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An astoundingly well told tale of a couple trying to live happy lives in 50s America. Devastatingly accurate its portrayals of vanity, manhood and ambition as well as deceit, depression and the absurd faces we put on situations attributed to being part of 'normal life'. This is one of the best, most potent American books I've read and it's not hard to see why it was regarded as a classic from the moment it was published.
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I first came across this novel on my English Lit degree course, on a module on alienation and having read some of the other required reading, i had a 'feeling' i would enjoy this novel. Well... i was not disappointed. It really is one of the best novels i have ever read. I have read it twice now and know i will come back to it again in the future.

It is beautifully crafted, sometimes touching, dark, occasionally funny but incredibly sad. The final chapters are some of the best i have read.

Yates is a great but undervalued writer... more people should read this amazing book.
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By A Customer on 14 April 2002
Format: Paperback
A lyric and intensely moving evocation of the cracks behind the white picket fences of suburban America. Yates's writing is understated yet at times breathtaking, and his satire is never less than razor sharp. Above all, though, his characters really do come alive. In fact, Revolutionary Road could easily give The Great Gatsby a run for its money for greatest American novel of the twentieth century, and as a diehard Fitzgerald fan that is saying something. Please buy this book - it deserves to be so much more than a cult classic.
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Frank and April Wheeler have the perfect 1950s lifestyle - the nice house in suburbia, the two children; he with the daily commute to a good job in the city; she, a home-maker, beautiful and decorative - the middle-class, mid-20th century American Dream made real. But strip away the superficial and we find two people who have failed to be the people they expected to be, who are living every day with the disappointment of what they and each other has become. There is a desperation at the heart of this book - the desperation of rats caught in a laboratory maze.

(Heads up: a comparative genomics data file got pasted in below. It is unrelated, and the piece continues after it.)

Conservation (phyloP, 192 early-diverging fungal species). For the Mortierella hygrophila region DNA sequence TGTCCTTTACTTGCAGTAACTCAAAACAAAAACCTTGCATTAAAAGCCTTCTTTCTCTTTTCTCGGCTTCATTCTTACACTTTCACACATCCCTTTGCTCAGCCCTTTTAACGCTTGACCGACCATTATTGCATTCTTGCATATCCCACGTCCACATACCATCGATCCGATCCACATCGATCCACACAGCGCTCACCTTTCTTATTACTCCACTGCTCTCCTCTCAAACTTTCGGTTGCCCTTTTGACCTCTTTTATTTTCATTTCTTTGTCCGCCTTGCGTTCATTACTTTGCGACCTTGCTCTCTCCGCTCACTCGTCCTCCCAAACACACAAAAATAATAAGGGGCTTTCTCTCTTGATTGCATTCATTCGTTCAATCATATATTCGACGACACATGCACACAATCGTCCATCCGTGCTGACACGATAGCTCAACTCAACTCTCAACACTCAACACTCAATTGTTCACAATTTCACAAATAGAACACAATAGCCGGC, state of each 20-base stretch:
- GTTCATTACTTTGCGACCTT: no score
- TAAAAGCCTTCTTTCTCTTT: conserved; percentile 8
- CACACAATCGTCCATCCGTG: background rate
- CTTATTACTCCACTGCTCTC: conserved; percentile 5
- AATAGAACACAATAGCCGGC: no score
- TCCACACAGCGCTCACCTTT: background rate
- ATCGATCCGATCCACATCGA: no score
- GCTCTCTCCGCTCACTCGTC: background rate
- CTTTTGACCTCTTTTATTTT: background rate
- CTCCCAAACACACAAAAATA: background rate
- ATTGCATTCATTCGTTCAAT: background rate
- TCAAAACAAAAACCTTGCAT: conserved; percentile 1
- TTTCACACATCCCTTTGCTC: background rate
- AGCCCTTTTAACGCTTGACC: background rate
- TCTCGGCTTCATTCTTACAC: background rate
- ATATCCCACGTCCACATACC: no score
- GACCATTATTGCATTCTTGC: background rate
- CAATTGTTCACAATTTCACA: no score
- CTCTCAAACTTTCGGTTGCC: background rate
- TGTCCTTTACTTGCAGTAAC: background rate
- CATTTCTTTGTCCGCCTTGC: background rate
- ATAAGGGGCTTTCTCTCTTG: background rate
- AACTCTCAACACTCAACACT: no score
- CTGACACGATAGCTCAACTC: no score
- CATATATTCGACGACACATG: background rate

Although Yates takes us into the minds of most of the characters at points, we mainly see the world through the eyes of Frank Wheeler. The book begins as April takes part in an amateur performance of The Petrified Forest - a play with the central theme of artistic and intellectual worth trapped in a loveless and humdrum existence, but where tragedy leads to escape. No coincidence that this should be the play that Yates chose, and no coincidence either that the performance should fail badly, leaving April publicly humiliated. Already in these early pages, Yates has signalled his major themes of intellectual elitism, entrapment and failure.

Frank once aspired to lead the life of an intellectual, perhaps to be a Hemingway, defying convention and rejecting the lifestyle of his parents. He was feted in his student days as one of the coming generation, a brilliant conversationalist who would (in some way that he never quite got around to pinning down) have an intellectual impact on the world. April - beautiful, cool, aloof - aspired to be a serious actress.
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Published in 1961, this tale of 1950s suburban despair focuses most squarely on its male protagonist, Frank Wheeler, but it's much more his wife, April's, story. Pregnancy trapped her in the life expected for her, while he looked for (and apparently found) an un-taxing job in a corporation too large and inefficient to see how little he does.
Yet with suburban liberals having grimly hushed conversations on the state of US politics over almost subversive cuttings from the Manchester Guardian and the Observer (I thought US reading of the Guardian was internet trend) and obsession with new technology (Frank sells 'counting machines' and, maybe soon, $2m computers) it's easy to forget that this is the 1950s. Nevertheless, while April's desire for abortion and to go out and work is less shocking to contemporary ears, it still reads as fantasy.
Unhappiness fuels great disdain for all of suburbia and its inhabitants. Rather than pretend to be happy and get on, April dreams of immigrating to Paris, where she images a life of freedom; a life where she'll be the breadwinner and he'll 'find himself'. And Frank allows her to believe they have what it takes... for a time.
Ultimately, Revolutionary Road's not just a tale of despair and isolation, written at a time when the idea of feeling alone in a city of millions was a foreign concept. Or of a woman fighting society's expectations, written pre-feminism. It's a story of conformity and how easily those who fail to conform are labelled 'insane'.